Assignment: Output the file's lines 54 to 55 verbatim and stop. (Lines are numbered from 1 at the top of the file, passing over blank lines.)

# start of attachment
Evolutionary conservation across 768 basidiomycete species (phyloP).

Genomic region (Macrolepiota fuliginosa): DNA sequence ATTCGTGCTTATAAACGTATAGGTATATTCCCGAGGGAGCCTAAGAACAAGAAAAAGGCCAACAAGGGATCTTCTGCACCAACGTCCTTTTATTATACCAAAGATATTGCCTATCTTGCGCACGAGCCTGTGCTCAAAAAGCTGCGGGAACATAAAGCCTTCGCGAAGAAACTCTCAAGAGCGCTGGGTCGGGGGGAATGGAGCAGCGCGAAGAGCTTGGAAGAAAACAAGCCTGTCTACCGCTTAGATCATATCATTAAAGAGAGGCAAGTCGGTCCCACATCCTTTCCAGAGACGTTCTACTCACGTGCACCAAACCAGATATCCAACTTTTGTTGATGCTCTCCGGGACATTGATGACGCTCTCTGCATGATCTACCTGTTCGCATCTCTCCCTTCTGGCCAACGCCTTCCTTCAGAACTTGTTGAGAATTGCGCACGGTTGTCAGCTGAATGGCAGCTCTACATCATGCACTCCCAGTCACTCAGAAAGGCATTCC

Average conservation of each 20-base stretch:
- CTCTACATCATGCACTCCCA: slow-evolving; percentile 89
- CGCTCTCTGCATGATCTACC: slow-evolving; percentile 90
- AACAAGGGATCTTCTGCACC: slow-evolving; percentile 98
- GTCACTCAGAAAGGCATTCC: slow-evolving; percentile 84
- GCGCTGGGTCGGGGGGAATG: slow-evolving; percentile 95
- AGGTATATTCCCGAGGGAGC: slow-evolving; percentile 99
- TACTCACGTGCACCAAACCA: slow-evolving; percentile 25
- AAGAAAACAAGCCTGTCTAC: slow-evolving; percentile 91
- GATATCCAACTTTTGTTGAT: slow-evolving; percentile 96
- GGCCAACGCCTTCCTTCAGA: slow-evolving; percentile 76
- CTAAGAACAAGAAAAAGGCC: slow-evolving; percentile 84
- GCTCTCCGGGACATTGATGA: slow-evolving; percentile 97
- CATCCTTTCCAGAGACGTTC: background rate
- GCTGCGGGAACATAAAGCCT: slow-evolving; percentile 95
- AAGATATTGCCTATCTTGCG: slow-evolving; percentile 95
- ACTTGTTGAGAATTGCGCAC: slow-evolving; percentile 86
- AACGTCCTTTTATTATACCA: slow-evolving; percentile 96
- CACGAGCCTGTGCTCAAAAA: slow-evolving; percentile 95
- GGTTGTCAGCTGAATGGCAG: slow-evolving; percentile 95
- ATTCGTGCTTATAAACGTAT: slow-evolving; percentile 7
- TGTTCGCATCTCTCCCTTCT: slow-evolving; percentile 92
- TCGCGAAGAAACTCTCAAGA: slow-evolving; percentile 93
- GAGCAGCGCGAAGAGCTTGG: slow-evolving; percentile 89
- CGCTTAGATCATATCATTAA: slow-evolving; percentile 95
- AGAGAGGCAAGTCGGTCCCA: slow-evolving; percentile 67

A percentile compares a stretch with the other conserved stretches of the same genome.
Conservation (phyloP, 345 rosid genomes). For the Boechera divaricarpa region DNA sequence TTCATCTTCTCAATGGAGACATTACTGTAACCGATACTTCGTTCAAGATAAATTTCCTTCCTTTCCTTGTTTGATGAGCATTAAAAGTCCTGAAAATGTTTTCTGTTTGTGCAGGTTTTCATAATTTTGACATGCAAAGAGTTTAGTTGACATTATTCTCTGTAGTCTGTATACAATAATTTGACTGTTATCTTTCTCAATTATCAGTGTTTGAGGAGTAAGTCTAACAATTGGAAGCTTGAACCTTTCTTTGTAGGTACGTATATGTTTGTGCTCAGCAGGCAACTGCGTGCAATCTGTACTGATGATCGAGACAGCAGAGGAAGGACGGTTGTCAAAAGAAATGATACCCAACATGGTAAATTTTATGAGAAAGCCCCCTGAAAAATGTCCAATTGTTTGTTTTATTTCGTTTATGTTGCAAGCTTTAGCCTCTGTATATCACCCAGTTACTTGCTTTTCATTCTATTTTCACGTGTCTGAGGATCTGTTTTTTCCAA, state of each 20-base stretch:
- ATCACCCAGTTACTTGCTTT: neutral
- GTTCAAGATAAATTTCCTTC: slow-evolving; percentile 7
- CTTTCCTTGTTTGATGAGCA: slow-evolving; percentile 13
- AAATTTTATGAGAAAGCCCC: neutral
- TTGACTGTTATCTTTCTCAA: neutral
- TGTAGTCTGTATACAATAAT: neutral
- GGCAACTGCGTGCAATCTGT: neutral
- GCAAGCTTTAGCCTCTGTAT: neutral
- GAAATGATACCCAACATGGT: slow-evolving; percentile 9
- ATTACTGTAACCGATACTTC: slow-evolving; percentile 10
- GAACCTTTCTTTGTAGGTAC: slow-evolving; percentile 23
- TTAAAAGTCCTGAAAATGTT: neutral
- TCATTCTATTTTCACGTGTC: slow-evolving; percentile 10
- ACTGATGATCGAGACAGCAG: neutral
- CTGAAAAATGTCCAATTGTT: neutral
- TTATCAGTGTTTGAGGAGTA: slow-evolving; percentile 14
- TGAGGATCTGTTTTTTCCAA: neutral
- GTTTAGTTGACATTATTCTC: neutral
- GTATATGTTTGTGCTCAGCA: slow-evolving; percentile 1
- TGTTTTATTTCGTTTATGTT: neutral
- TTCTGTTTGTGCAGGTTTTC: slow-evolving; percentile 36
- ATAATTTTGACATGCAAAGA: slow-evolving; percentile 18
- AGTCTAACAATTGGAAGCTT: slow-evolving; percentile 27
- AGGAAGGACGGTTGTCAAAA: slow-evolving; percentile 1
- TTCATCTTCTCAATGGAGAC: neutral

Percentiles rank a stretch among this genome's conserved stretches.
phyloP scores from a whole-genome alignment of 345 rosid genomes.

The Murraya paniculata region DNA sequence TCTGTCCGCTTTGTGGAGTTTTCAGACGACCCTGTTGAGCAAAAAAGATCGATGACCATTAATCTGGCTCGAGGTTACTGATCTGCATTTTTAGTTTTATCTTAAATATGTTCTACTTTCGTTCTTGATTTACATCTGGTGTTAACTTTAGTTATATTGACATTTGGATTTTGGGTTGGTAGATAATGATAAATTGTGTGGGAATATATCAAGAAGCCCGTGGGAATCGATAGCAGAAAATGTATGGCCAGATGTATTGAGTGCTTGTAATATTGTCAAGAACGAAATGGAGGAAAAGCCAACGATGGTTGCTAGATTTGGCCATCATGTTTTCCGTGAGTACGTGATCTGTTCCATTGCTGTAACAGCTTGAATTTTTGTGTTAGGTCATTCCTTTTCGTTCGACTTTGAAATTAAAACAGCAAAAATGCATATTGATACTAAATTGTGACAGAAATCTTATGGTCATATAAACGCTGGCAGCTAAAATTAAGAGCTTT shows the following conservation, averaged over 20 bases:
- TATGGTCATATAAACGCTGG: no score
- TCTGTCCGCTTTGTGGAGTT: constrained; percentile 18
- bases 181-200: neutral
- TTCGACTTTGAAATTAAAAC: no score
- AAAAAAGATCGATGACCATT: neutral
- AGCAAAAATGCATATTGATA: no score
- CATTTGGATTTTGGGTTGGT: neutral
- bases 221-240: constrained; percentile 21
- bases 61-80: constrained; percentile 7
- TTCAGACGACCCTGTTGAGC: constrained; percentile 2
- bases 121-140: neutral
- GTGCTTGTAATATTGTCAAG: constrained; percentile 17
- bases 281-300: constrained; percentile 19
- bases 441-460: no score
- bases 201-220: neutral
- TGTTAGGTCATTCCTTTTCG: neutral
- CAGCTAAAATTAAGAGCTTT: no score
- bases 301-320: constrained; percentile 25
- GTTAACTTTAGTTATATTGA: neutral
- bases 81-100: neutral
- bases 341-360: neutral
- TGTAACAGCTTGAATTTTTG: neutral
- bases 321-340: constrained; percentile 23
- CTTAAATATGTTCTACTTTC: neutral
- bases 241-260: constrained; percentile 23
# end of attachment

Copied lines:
- AGGAAGGACGGTTGTCAAAA: slow-evolving; percentile 1
- TTCATCTTCTCAATGGAGAC: neutral